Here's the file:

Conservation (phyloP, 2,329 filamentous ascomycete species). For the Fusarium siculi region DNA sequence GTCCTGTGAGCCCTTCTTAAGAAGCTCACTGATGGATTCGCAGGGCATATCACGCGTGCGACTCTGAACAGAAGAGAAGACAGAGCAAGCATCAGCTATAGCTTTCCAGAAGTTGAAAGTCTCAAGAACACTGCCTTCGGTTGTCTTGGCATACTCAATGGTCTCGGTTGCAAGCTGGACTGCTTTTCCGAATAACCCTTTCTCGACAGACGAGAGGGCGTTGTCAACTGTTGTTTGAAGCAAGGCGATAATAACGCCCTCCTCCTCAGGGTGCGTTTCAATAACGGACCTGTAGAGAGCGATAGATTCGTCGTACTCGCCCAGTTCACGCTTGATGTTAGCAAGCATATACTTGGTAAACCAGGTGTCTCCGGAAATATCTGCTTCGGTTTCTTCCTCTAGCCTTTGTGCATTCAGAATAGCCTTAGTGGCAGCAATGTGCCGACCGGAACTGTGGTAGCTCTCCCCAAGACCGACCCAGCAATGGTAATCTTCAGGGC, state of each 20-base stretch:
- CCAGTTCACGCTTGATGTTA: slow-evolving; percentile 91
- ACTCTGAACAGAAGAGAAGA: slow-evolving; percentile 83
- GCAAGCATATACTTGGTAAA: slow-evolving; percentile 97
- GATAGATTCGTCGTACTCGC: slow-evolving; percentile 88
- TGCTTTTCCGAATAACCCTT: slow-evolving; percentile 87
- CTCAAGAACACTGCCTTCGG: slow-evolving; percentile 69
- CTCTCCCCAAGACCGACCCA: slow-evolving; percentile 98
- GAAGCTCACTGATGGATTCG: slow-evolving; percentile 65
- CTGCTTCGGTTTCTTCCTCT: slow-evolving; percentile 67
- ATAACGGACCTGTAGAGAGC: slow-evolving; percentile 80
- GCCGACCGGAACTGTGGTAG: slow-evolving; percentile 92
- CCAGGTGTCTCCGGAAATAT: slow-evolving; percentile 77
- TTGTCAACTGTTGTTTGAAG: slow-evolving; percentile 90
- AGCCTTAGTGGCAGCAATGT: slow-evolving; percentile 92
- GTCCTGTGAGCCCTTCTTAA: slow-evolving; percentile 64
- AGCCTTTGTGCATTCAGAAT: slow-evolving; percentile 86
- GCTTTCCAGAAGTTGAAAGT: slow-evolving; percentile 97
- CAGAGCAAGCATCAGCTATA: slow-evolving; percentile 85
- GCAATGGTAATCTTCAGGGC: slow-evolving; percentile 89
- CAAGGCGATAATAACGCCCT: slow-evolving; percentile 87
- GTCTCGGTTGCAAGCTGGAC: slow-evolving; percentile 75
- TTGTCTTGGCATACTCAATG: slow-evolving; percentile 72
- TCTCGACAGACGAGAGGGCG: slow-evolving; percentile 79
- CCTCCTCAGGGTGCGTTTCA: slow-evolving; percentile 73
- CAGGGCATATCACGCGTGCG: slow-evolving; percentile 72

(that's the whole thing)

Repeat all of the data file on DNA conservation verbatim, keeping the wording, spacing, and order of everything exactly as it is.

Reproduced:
Conservation (phyloP, 2,329 filamentous ascomycete species). For the Fusarium siculi region DNA sequence GTCCTGTGAGCCCTTCTTAAGAAGCTCACTGATGGATTCGCAGGGCATATCACGCGTGCGACTCTGAACAGAAGAGAAGACAGAGCAAGCATCAGCTATAGCTTTCCAGAAGTTGAAAGTCTCAAGAACACTGCCTTCGGTTGTCTTGGCATACTCAATGGTCTCGGTTGCAAGCTGGACTGCTTTTCCGAATAACCCTTTCTCGACAGACGAGAGGGCGTTGTCAACTGTTGTTTGAAGCAAGGCGATAATAACGCCCTCCTCCTCAGGGTGCGTTTCAATAACGGACCTGTAGAGAGCGATAGATTCGTCGTACTCGCCCAGTTCACGCTTGATGTTAGCAAGCATATACTTGGTAAACCAGGTGTCTCCGGAAATATCTGCTTCGGTTTCTTCCTCTAGCCTTTGTGCATTCAGAATAGCCTTAGTGGCAGCAATGTGCCGACCGGAACTGTGGTAGCTCTCCCCAAGACCGACCCAGCAATGGTAATCTTCAGGGC, state of each 20-base stretch:
- CCAGTTCACGCTTGATGTTA: slow-evolving; percentile 91
- ACTCTGAACAGAAGAGAAGA: slow-evolving; percentile 83
- GCAAGCATATACTTGGTAAA: slow-evolving; percentile 97
- GATAGATTCGTCGTACTCGC: slow-evolving; percentile 88
- TGCTTTTCCGAATAACCCTT: slow-evolving; percentile 87
- CTCAAGAACACTGCCTTCGG: slow-evolving; percentile 69
- CTCTCCCCAAGACCGACCCA: slow-evolving; percentile 98
- GAAGCTCACTGATGGATTCG: slow-evolving; percentile 65
- CTGCTTCGGTTTCTTCCTCT: slow-evolving; percentile 67
- ATAACGGACCTGTAGAGAGC: slow-evolving; percentile 80
- GCCGACCGGAACTGTGGTAG: slow-evolving; percentile 92
- CCAGGTGTCTCCGGAAATAT: slow-evolving; percentile 77
- TTGTCAACTGTTGTTTGAAG: slow-evolving; percentile 90
- AGCCTTAGTGGCAGCAATGT: slow-evolving; percentile 92
- GTCCTGTGAGCCCTTCTTAA: slow-evolving; percentile 64
- AGCCTTTGTGCATTCAGAAT: slow-evolving; percentile 86
- GCTTTCCAGAAGTTGAAAGT: slow-evolving; percentile 97
- CAGAGCAAGCATCAGCTATA: slow-evolving; percentile 85
- GCAATGGTAATCTTCAGGGC: slow-evolving; percentile 89
- CAAGGCGATAATAACGCCCT: slow-evolving; percentile 87
- GTCTCGGTTGCAAGCTGGAC: slow-evolving; percentile 75
- TTGTCTTGGCATACTCAATG: slow-evolving; percentile 72
- TCTCGACAGACGAGAGGGCG: slow-evolving; percentile 79
- CCTCCTCAGGGTGCGTTTCA: slow-evolving; percentile 73
- CAGGGCATATCACGCGTGCG: slow-evolving; percentile 72